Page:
Chinese high-speed rail network from Hong Kong to Guilin/Yangshuo – and escape to this spectacular karst landscape over a weekend

First post from our newest HKTravelBlog team member, Stephen!! Welcome aboard. Check out this YouTube video through Xingping and Yangshuo from Hong Kong –  Details below!

With a little planning, it’s possible to do all of this in one weekend. If you do it over a bank holiday weekend (or taking one or two days’ leave) it turns into a fabulous escape from Hong Kong.

I’ve done this trip twice now – and it’s surprising how quick and easy it is to do (as usual, with a little planning and preparation – I mean, who said life was easy?)

As noted on other weekend adventures – you will need to get from Hong Kong to either Shenzhen or Guangzhou in order to connect to the Chinese high speed rail network.

Preparation required: You will need to sort out a Chinese visa and Chinese rail tickets in advance. Please check out the following links for my recommendations on where to go for these. There are lots of other options too. I’ve chosen what I find to be the most convenient – but would also love to hear other suggestions.

I normally take the ‘Through Train’ to Guangzhou East Station from Hung Hom station (in Kowloon) on a Friday night after work, pick up my high-speed rail tickets for the next morning at the ticket counter there, take a taxi to a hotel very close to Guangzhou South Station – and catch an early night at a hotel near the station in order to be up to board one of the early trains the next morning that will whisk you through to the Guilin region.

Discussion point: The ‘Through Train’ takes you to Guangzhou East Station. The high-speed rail trains leave from Guangzhou South Station. You can take the Guangzhou Metro from Guangzhou East to Guangzhou South. It’s a bit of a trek, but doable. A taxi should not cost you more than 100RMB. You can also take trains to Guilin from Shenzhen (though there are fewer trains) – but this would be a little quicker and handier. You can take the MTR to Shenzhen – and then head to Shenzhen North station. Or take a bus from Hong Kong to Shenzhen and make your way to Shenzhen North.

I’ve stayed at the Jing Ou Space Apartment near Guangzhou South Station. The thing to understand with the high-speed rail stations is that they are usually located quite far from the city centre. You could stay somewhere more central in Guangzhou and make a night of it – then take a taxi to the South Station the next morning.

It can make sense to get to the high-speed rail stations a little early. Security is pretty tight and the stations can get busy. You need to pass through a luggage security check at the entrance to the station, and show your ticket/passport. It can take a little time. Once in – there are usually a few places to grab a coffee/snack – but offerings are limited enough.

You will then need to find your platform – and wait for your train to be called. Your ticket will then be checked again (or you maybe able to scan your ticket through the ticket gate and walk through).  Once you’ve done that – you are on the train. The high-speed rail network is very impressive. The cavernous, white, glistening stations can be a surprise to a lot of people. The scale of the management of the movement of people is to such a degree that makes you realise they have planned these stations for the long-term. I’ve ridden quite a few of these trains – but it’s still an impressive sight to see the super modern carriages glide into the station, or to gaze at the beautiful piece of modern machinery that will transport you at almost the speed of an aeroplane to a truly other-world landscape.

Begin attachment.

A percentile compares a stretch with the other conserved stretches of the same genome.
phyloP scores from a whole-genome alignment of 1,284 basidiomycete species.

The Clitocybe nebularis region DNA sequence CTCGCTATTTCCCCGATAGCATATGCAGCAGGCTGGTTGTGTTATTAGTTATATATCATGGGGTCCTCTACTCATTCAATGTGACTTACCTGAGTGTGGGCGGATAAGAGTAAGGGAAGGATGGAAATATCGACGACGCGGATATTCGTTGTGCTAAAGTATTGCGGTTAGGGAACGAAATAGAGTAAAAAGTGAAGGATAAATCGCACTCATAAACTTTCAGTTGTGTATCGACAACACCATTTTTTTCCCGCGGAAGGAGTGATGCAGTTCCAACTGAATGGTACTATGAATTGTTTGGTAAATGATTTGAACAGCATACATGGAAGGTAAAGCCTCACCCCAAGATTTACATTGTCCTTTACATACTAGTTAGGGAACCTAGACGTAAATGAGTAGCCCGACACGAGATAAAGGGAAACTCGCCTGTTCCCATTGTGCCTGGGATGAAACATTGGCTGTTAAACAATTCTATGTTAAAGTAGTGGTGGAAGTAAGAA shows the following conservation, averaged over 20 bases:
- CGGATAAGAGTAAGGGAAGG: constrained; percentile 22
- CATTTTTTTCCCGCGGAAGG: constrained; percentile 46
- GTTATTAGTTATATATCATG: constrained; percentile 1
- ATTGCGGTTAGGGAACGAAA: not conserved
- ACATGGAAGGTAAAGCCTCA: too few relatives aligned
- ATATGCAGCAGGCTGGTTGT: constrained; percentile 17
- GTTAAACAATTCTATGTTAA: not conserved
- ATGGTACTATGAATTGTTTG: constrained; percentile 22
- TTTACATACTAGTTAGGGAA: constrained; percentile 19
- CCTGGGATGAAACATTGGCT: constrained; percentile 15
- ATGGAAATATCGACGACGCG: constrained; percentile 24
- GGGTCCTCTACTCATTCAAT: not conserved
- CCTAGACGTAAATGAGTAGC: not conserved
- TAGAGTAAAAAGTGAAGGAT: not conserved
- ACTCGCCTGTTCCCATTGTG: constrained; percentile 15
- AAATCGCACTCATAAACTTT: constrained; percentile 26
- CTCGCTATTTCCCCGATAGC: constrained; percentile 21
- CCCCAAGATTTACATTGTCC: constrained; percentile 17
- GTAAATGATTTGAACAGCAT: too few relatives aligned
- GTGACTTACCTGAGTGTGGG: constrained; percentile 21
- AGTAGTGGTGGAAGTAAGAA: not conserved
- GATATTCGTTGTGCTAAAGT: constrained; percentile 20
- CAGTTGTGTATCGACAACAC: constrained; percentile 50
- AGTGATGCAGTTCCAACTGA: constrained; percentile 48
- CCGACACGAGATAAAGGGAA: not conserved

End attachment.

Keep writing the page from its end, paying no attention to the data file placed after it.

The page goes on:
Discussion point: The Guilin-Yangshuo region is quite extensive – once you arrive, there are a myriad of things you could do. I will describe a weekend that I did – which was a fun mix of different activities, and at the end, note other things you could mix-and-match to create your own unique experience.

We took the 7:18am train to Gongcheng station, which arrived on the dot at 9:28am. The ride was smooth and FAST! You have time to snooze on the train, perhaps chat to your fellow passengers – or gaze out the window. The landscape switches from urban sprawl to a taster of the scenery that is to come quite quickly. If you glimpse out to the right of Hezhou station – you can see the rolling karst hills framed behind the modern rail platform – which makes for a nice juxtaposition of modern Chinese scenery.

Discussion point: There is a newly opened station at Yangshuo – which is much handier for getting to this region. The train above arrives into Yangshuo station at 9:44am. 

We hired a car to meet us at Gongcheng station – it’s a new station and it seems that public transport has not caught up as quickly with the 21st century high-speed rail links. You can get a car for the day for about 500RMB – we asked the driver to take us around several sites, and finally drop us off at our hotel for the night. It worked out really well.